Tom Talks Microsoft Teams and Microsoft 365 Collaboration news and opinions

Microsoft Surface Earbuds, are they Microsoft Teams Certified?

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Microsoft just announced Microsoft Surface Earbuds, to go alongside their over ear headphones.

You can check out the marketing video and the Microsoft launch video

They feature

  • Gesture controls
  • Dual directional mic array with noise reduction
  • Charging case giving up to 24 hours battery life
  • “Office 365 Integration” (the video example is apparently taping them to move PowerPoint slides forward)

Available later this year starting at $249.

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The Keynote demo showed speech to text in PowerPoint. That’s more a feature of PowerPoint and Office 365 than the earbuds. In the keynote and the marketing videos, the Microsoft Teams logo is flashed up.

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However, like the surface over-ear headphones, it looks like they will not be Microsoft Teams certified.

The key reason being wireless headsets or earbuds need a USB dongle to meet the current certification requirements. Microsoft and headset vendors say the Bluetooth chips/stack in most laptops is not “voice grade”/good enough quality. Therefore the dongle handles the Bluetooth and to the PC its a USB device.

Today the Jabra’ 65t earbuds are certified for Microsoft Teams, but they do ship with a USB dongle

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I still don’t fully understand the technicalities of this, the Bluetooth in phones and iPads seems to be ok for voice quality. If any experts want to enlighten me please do, I would love to do a deeper blog on this.

In the Surface’s case, Microsoft owns the PC/laptop hardware, could they not put the best Bluetooth technology in the devices? Even if they were only certified in combination with Surface hardware that might be interesting.

For now, if you want certified buds, the Jabra 655’s are the best option to look at.

About the author

Tom Arbuthnot

A Microsoft MVP and Microsoft Certified Master, Tom Arbuthnot is Principal Solutions Architect at Microsoft Collaboration specialists Modality Systems.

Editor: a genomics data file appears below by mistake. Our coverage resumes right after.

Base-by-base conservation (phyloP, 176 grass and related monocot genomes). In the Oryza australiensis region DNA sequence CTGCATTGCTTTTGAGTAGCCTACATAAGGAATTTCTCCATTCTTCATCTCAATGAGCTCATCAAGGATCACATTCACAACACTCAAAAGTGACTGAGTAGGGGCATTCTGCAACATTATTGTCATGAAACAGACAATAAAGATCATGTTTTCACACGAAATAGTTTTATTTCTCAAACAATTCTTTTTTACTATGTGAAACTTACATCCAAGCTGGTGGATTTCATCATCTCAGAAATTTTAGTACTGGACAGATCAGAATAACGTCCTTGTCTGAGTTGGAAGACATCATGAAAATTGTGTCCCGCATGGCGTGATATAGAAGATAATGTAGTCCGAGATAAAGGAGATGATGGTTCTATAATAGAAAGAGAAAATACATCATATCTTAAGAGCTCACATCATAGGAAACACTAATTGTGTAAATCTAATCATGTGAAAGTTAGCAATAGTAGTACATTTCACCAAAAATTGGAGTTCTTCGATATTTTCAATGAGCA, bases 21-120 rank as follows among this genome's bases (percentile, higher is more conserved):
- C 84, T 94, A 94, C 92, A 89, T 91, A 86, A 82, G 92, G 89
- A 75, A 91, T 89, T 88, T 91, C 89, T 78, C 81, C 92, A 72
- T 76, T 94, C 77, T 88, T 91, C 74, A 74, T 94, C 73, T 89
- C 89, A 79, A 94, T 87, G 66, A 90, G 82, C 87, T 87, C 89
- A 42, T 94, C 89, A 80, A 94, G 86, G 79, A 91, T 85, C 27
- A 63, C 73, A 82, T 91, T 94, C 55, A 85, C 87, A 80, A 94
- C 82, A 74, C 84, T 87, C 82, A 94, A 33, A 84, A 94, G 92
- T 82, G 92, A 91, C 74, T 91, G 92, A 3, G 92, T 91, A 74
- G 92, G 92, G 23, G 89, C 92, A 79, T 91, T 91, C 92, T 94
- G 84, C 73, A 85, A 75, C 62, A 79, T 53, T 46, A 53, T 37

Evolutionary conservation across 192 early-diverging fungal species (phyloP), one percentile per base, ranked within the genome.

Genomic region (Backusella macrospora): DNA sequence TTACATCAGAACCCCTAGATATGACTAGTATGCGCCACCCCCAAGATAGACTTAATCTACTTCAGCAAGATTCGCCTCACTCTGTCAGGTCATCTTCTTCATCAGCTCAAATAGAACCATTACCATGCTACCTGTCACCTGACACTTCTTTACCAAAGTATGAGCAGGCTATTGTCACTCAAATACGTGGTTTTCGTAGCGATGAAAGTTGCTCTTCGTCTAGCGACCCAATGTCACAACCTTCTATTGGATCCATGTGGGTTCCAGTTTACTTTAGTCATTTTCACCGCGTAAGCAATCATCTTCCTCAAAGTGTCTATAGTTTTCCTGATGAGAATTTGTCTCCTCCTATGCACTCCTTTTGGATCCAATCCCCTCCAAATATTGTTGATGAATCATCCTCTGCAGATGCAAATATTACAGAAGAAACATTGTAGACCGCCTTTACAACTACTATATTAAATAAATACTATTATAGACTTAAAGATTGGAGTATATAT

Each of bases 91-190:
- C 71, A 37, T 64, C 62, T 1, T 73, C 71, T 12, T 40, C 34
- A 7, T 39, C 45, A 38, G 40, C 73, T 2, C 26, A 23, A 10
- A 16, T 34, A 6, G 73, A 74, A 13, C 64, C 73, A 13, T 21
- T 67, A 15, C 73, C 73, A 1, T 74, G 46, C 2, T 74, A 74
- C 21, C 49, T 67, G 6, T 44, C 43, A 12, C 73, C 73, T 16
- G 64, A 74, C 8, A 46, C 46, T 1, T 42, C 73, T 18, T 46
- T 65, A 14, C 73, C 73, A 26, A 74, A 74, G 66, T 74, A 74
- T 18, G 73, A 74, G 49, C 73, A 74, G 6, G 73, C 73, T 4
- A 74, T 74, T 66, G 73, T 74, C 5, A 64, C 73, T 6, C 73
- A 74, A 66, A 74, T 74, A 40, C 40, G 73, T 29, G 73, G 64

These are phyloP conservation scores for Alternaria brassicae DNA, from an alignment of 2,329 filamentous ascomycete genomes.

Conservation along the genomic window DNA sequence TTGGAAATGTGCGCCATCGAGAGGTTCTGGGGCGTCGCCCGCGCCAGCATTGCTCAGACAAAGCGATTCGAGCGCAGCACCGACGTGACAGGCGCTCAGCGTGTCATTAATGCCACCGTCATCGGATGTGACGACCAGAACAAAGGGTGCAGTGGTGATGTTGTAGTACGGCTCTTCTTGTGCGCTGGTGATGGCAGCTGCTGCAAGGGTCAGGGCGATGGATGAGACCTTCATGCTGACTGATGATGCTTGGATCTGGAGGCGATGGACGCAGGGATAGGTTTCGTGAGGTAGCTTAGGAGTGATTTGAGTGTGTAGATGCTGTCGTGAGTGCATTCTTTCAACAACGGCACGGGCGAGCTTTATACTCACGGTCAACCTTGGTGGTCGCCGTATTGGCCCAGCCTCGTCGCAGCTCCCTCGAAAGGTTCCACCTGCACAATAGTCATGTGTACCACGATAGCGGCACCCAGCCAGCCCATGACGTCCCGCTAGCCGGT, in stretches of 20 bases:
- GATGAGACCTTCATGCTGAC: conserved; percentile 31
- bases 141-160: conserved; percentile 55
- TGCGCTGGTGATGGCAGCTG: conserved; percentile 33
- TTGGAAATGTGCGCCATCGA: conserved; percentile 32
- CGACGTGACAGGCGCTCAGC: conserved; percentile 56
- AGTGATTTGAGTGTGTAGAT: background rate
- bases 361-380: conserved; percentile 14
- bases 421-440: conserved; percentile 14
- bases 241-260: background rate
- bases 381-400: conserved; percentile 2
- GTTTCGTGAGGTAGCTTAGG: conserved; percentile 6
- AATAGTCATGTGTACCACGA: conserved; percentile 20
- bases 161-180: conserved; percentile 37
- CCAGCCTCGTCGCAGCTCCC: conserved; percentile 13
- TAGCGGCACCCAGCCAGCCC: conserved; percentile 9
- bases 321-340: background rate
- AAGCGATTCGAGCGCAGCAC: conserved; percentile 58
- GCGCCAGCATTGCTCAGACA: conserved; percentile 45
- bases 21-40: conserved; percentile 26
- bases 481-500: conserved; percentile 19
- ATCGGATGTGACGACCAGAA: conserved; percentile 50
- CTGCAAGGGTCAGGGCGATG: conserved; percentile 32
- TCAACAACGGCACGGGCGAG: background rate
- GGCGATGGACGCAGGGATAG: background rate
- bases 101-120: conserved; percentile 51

Tom stays up to date with industry developments and shares news and his opinions on his blog, Microsoft Teams Podcast and email list. He is a regular speaker at events around the world.

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  • I wonder this too. I’m sure ILYA BUKSHTEYN can comment :) but I suspect it’s both the Voice quality and maybe the fact BT does not allow you to control the call properly directly from the headset (mute etc)? But I wish MS maybe could add an USB dongle as an option for those who want Teams certified.

  • Hi Tom- the Bluetooth in laptops ( and mobiles ) is narrowband, so cannot carry the HD voice required for certification. In addition, other mandatory certification call controls such as volume adjust and call answer/ end are not engineered into the pc Bluetooth stack,

  • I stopped recommending internal employees follow the teams certified device list based simply on economy of value and chance of dev cycle outrunning the certification cycle.

    Now I’m telling people to just get whatever they want and if it ends up not working we’ll send it back / refund them and they can use the mobile client during that time. nobody has bought anything they needed to send back so far.

    Plus there’s a serious logic gap with a certification program that doesn’t include built-in audio/mic array chipsets for laptops and mobile devices but then makes the claim that external devices certified for the same operating systems aren’t guaranteed to work. Okay Microsoft… what a guarantee.

Tom Talks Microsoft Teams and Microsoft 365 Collaboration news and opinions